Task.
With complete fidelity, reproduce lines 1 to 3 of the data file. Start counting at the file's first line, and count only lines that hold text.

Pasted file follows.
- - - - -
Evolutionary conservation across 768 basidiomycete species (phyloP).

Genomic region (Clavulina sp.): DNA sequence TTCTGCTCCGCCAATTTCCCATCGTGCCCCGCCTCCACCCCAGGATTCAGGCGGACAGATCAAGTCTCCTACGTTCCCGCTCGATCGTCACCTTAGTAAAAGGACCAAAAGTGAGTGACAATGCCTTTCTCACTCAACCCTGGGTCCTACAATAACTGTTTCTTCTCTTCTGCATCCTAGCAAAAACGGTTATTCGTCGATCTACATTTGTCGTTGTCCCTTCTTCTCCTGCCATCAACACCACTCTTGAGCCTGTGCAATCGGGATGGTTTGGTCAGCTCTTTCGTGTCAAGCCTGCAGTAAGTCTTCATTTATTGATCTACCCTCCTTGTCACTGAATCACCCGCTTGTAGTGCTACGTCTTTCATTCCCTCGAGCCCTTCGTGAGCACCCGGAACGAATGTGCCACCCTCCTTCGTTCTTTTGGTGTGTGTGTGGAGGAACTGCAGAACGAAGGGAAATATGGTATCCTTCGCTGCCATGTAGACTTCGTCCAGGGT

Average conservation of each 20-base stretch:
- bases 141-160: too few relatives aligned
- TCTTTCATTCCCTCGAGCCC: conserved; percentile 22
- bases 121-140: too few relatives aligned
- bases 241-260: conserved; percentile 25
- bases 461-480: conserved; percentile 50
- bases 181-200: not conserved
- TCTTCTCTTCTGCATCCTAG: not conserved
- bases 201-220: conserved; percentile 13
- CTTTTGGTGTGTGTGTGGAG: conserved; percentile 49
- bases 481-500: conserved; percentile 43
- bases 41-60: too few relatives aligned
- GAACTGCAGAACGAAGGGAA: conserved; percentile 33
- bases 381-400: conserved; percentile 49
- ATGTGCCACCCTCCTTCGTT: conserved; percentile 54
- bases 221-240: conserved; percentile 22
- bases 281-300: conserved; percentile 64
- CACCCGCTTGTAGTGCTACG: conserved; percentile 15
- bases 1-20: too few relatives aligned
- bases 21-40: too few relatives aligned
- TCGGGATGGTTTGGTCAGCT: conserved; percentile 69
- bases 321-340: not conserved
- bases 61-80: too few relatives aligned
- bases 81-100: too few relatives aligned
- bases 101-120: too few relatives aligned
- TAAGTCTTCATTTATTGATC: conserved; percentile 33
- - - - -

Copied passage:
Evolutionary conservation across 768 basidiomycete species (phyloP).

Genomic region (Clavulina sp.): DNA sequence TTCTGCTCCGCCAATTTCCCATCGTGCCCCGCCTCCACCCCAGGATTCAGGCGGACAGATCAAGTCTCCTACGTTCCCGCTCGATCGTCACCTTAGTAAAAGGACCAAAAGTGAGTGACAATGCCTTTCTCACTCAACCCTGGGTCCTACAATAACTGTTTCTTCTCTTCTGCATCCTAGCAAAAACGGTTATTCGTCGATCTACATTTGTCGTTGTCCCTTCTTCTCCTGCCATCAACACCACTCTTGAGCCTGTGCAATCGGGATGGTTTGGTCAGCTCTTTCGTGTCAAGCCTGCAGTAAGTCTTCATTTATTGATCTACCCTCCTTGTCACTGAATCACCCGCTTGTAGTGCTACGTCTTTCATTCCCTCGAGCCCTTCGTGAGCACCCGGAACGAATGTGCCACCCTCCTTCGTTCTTTTGGTGTGTGTGTGGAGGAACTGCAGAACGAAGGGAAATATGGTATCCTTCGCTGCCATGTAGACTTCGTCCAGGGT

Average conservation of each 20-base stretch: